As a sophomore, Miller started four of 12 games in 2008 and had 44 tackles while leading the team with 3.5 sacks. He also had 7.5 tackles for a loss, two forced fumbles, and two fumble recoveries. Miller also started to show his prowess on special teams in 2008.
As a junior in 2009, Miller absolutely exploded onto the scene, this time for good. He was a first-team All-American after leading the nation with 17 sacks while also having 20 tackles for loss and four forced fumbles. He was a finalist for the Hendricks award and a semi-finalist for the Butkus award.
In 2010, Miller built off of his excellent junior season with another double-digit sack season, finishing with 10.5 in 13 games. He also had 17.5 tackles for loss and three forced fumbles along with an interception. He also had a career high 68 tackles on the season.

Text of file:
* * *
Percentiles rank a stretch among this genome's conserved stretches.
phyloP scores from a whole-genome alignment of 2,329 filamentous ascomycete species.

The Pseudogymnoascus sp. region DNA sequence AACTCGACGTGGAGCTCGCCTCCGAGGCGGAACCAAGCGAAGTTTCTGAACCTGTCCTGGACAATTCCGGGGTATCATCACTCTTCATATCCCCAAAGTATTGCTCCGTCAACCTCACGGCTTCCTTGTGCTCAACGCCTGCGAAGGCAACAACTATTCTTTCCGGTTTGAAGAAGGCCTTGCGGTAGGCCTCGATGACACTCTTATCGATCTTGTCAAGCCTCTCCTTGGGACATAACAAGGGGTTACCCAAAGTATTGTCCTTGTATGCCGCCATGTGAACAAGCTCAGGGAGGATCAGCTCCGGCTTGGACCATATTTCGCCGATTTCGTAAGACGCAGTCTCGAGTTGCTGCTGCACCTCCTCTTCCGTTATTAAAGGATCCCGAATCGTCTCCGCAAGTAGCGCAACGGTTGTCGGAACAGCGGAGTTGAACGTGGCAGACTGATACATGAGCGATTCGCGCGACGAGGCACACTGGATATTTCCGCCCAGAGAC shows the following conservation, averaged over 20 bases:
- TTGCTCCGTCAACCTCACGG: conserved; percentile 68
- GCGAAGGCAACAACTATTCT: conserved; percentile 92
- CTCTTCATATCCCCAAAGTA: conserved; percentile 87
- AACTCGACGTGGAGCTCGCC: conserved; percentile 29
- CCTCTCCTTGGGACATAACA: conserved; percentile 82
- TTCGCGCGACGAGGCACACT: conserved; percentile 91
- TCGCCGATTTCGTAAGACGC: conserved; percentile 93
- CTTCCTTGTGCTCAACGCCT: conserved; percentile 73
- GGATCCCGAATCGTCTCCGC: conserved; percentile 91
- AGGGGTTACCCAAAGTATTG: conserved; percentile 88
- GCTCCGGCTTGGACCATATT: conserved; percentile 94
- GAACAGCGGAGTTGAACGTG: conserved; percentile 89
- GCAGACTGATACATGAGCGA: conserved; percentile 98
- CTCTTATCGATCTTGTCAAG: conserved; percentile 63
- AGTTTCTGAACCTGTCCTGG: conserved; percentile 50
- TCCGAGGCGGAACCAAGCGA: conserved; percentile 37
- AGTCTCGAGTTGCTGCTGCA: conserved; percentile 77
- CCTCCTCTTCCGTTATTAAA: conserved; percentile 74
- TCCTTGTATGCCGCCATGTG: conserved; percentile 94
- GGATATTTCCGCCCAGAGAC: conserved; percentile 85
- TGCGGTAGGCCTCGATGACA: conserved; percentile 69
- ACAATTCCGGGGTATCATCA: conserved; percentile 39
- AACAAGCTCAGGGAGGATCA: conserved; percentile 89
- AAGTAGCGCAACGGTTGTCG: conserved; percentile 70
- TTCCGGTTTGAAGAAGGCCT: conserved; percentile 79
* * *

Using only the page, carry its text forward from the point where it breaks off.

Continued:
**Following analysis from my review on Friday night**
2. Second Round, 45th overall (from 49ers): Rahim Moore, Safety, UCLA
I was very critical of this pick at first not because of the player, but because of his position. Still, this pick shows the Broncos placed a great value on creating turnovers with their first two picks. The first pick was used on the best pass rusher in the draft, and the second was used on a guy in Moore who has 11 interceptions the last two years.
Granted, he picked off 10 passes in his junior season, but teams really shied away from Moore in 2010, and he could really be a ball hawk for the Broncos' defensive backfield. Perhaps what sold me the most on Moore was his post-selection commentary: